Washington is reportedly recruiting TikTokers for the president’s reelection campaign while working to ban their app
US President Joe Biden is amassing an “army” of youthful “influencers” to sell the country’s oldest-ever president to the “young voters who are crucial to Democrats’ success in elections,” Axios reported on Sunday. The administration is reportedly considering giving its social media superstars their own briefing room in the White House.
The White House has linked up with “hundreds” of content creators willing to throw their online influence behind Biden’s campaign, according to the news outlet, including 20-year-old New York University news TikToker Harry Sisson, finance TikToker Vivian Tu, and Boston College professor Heather Cox Richardson, whose preferred platforms are Twitter and Substack.
The president’s “digital strategy team” includes four White House staffers dedicated exclusively to recruiting influencers and social media content creators, with a specific focus on “young and suburban voters” and those who’ve largely tuned out politics, according to Axios.
This demographic doesn’t just include the voters under 29, who allegedly favored Biden over Trump by a 26-margin during the last presidential election and picked Democrats over Republicans by 28 points in the midterms. The White House is also targeting “moms who use different platforms to get information and climate activists and people whose main way of getting information is digital,” deputy chief of staff Jen O’Malley Dillon told Axios.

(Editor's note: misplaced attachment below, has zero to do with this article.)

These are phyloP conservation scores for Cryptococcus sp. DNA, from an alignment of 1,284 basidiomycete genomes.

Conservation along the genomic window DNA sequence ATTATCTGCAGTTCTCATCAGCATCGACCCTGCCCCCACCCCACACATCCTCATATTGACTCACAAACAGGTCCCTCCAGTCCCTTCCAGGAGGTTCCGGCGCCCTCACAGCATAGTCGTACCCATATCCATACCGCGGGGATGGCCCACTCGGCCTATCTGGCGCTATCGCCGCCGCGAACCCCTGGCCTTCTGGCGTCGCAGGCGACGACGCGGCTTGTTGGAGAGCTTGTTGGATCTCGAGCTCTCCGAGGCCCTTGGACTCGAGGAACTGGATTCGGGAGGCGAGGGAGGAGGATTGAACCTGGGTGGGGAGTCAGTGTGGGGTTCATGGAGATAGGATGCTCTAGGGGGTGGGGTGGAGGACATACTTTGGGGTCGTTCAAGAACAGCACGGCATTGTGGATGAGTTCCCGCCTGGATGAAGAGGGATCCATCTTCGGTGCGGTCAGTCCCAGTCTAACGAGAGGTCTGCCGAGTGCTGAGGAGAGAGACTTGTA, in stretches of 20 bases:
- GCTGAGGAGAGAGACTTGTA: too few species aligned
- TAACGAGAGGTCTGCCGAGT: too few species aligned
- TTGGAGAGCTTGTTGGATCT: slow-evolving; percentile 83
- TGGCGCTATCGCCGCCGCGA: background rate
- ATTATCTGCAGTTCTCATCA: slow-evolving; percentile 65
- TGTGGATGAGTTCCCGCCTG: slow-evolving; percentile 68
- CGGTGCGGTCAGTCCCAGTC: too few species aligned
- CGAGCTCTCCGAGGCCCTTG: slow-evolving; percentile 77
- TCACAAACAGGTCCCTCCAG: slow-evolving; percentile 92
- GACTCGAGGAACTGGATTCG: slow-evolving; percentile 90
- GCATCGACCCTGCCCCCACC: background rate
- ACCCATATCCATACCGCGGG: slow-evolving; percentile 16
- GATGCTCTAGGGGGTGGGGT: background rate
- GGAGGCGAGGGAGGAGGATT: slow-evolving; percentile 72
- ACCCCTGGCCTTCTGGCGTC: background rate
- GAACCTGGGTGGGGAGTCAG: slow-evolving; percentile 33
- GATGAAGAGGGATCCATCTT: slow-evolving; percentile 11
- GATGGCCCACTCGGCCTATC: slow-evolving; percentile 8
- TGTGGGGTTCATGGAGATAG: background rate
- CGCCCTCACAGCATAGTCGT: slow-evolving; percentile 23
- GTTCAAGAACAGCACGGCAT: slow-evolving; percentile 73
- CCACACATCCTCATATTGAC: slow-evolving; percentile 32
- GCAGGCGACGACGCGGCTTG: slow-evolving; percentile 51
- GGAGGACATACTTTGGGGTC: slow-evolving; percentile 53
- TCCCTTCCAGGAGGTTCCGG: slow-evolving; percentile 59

Ahead of the campaign, the administration hopes to establish relationships with location-specific influencers capable of bringing warm bodies and enthusiasm to local events. While Biden has not officially declared he is running for reelection in 2024 yet, he will no longer be the sole Democrat if and when he makes the announcement.
While the media establishment has largely written lawyer Robert F. Kennedy Jr. and author Marianne Williamson off as unserious candidates for their opposition to some of Washington’s most powerful lobbies, some believe the growing list of challengers must worry White House staffers already concerned about their candidate’s lack of support among the party faithful. The president’s approval rating last month hovered at a dismal 38% in an AP poll, with just 54% of young Democrats saying they approved of his economic leadership.
At the same time as the Biden administration is recruiting TikTok talent, it’s putting unprecedented restrictions on the app itself. Biden effectively banned TikTok from government devices in December and last month ordered Chinese tech firm ByteDance to unload their stake in the popular platform or face a ban.
TikTok has over 100 million American users, including millions of content creators (and voters) whose livelihoods are threatened by a blanket ban on the platform.
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